Most stars form not in isolation but as part of a group. Many of them are initially surrounded by disks which potentially develop into planetary systems. Both the disk as well as planetary systems may be affected by the cluster environment due to close fly-bys. The here presented database can be used to determine the effect of such fly-bys on disks and planetary systems. There are two ways to use this data base:
The data base covers a wide range of periastron distances and mass ratios between the mass of the perturber and central star (see table below). When using the graphics option one can display the eccentricities, inclinations, semimajor axes, angle of periastron, or longitude of ascending node of all particles (in an initial 100 au disk) after the encounter.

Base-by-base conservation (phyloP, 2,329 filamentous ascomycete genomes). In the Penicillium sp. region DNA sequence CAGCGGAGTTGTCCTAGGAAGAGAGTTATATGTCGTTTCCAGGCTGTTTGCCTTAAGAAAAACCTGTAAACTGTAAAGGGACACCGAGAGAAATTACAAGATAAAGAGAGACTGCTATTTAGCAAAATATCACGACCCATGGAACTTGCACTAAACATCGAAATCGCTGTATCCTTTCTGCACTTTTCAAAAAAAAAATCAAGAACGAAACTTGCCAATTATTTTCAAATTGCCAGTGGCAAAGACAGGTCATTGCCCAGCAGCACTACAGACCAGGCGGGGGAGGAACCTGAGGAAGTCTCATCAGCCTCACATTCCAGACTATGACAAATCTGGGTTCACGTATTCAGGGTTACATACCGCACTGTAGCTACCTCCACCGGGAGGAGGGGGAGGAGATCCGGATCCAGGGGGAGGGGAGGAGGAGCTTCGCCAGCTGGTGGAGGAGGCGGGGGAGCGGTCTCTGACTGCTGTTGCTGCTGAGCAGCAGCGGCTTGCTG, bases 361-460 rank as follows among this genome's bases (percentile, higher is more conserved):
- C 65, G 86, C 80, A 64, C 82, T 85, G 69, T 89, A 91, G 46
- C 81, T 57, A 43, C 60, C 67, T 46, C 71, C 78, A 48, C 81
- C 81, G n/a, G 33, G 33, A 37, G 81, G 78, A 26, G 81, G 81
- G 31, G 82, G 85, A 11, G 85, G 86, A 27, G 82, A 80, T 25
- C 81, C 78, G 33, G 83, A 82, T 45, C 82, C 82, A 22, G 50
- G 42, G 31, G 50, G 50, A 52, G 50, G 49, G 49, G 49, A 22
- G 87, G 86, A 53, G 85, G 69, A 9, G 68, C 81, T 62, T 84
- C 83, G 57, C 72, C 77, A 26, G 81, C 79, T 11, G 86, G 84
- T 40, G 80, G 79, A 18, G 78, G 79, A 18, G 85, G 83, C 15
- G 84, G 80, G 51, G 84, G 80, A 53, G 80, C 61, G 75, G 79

Please refer to the the following papers for further details on the numerical method.
1. Breslau et. al (2017): From star-disc encounters to numerical solutions for a subset of the restricted three-body problem.
2. Bhandare et. al (2016): Effects of inclined star disk encounters on protoplanetary disk size.
3. Breslau et. al (2014): Sizes of protoplanetary discs after star-disc encounters.
Click to download the datasets.
The movie on the left shows a face-on and edge-on view of the disk during an encounter (courtesy: Manuel Steinhausen) while the one on the right shows a face-on view of the disk where the particles marked in blue are those that remain bound to the host star and the particles in red become unbound due to the encounter.
|Mass ratio (perturber mass / host mass)||0.3, 0.5, 1.0, 2.0, 5.0, 10.0, 20.0, 50.0|
|Angle of periastron (degrees)||0, 45, 90|
|Orbital inclination (degrees)||0, 10, 20, 30, 40, 50, 60, 70, 80, 90, 100, 110, 120, 130, 140, 150, 160, 170, 180|
|Periastron distance (au)||30, 50, 70, 100, 120, 150, 200, 250, 300, 500, 700, 1000|